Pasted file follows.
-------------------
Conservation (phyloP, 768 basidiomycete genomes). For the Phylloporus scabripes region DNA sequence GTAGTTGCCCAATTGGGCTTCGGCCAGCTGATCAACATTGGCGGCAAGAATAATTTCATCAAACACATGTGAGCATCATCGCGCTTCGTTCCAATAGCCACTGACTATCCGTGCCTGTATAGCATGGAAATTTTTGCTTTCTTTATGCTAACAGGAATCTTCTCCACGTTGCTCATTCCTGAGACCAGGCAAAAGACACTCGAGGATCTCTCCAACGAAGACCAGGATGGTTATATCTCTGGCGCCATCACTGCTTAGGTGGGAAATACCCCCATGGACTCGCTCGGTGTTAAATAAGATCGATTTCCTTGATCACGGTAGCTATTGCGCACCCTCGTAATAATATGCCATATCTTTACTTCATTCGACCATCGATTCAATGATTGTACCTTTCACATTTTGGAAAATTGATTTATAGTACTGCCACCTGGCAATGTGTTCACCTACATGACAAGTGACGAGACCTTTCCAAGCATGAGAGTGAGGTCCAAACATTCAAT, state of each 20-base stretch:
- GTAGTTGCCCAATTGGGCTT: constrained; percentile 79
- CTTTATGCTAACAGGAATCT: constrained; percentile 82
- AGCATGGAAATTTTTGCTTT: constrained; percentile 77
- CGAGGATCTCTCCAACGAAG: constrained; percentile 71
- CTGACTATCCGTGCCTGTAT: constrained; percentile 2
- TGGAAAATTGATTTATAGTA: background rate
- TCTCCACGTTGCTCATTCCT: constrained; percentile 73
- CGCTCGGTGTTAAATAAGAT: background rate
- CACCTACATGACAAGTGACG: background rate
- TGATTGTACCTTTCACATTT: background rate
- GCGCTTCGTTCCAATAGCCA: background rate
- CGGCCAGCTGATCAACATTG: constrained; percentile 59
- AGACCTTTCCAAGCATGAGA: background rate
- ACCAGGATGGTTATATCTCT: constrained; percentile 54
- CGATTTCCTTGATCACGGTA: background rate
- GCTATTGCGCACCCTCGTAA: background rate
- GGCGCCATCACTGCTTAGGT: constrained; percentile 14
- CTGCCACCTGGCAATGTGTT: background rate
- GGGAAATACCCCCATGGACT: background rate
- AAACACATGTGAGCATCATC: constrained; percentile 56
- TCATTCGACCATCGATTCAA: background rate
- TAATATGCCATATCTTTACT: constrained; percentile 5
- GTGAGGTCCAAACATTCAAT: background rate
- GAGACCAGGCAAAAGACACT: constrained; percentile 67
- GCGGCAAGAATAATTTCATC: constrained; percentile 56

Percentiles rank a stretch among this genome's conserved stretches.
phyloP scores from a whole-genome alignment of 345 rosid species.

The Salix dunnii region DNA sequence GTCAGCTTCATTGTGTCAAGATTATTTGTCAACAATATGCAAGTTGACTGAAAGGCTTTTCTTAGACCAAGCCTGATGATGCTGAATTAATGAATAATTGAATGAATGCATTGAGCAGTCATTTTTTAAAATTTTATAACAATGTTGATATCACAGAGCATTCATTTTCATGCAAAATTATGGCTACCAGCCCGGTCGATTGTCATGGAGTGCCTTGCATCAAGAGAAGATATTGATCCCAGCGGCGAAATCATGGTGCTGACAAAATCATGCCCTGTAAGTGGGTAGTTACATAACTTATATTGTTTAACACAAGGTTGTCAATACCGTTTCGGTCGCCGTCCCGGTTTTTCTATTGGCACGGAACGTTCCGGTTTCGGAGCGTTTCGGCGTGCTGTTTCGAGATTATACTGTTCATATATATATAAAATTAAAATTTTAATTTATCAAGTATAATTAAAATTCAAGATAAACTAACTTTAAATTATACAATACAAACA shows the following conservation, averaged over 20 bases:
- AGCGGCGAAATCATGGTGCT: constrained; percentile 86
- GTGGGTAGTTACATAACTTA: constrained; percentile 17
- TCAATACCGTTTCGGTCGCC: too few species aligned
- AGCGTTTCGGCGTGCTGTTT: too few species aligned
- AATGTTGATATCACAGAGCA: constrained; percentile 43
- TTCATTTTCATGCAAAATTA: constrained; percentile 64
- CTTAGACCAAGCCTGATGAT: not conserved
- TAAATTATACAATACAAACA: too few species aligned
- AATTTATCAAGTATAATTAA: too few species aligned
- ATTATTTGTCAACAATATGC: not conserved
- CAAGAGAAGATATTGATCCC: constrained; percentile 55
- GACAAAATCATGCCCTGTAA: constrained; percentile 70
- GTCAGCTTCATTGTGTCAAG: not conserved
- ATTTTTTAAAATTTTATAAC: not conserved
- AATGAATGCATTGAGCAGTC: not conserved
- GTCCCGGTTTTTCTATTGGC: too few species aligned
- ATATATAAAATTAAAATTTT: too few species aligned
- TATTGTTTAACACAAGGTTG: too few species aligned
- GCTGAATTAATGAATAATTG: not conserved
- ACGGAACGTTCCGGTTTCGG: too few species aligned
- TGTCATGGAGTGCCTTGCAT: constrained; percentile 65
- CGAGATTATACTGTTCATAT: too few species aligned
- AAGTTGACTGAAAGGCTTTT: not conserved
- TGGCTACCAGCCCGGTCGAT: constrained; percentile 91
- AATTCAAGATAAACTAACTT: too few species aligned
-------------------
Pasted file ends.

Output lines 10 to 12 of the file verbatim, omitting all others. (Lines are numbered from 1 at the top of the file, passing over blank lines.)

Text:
- CACCTACATGACAAGTGACG: background rate
- TGATTGTACCTTTCACATTT: background rate
- GCGCTTCGTTCCAATAGCCA: background rate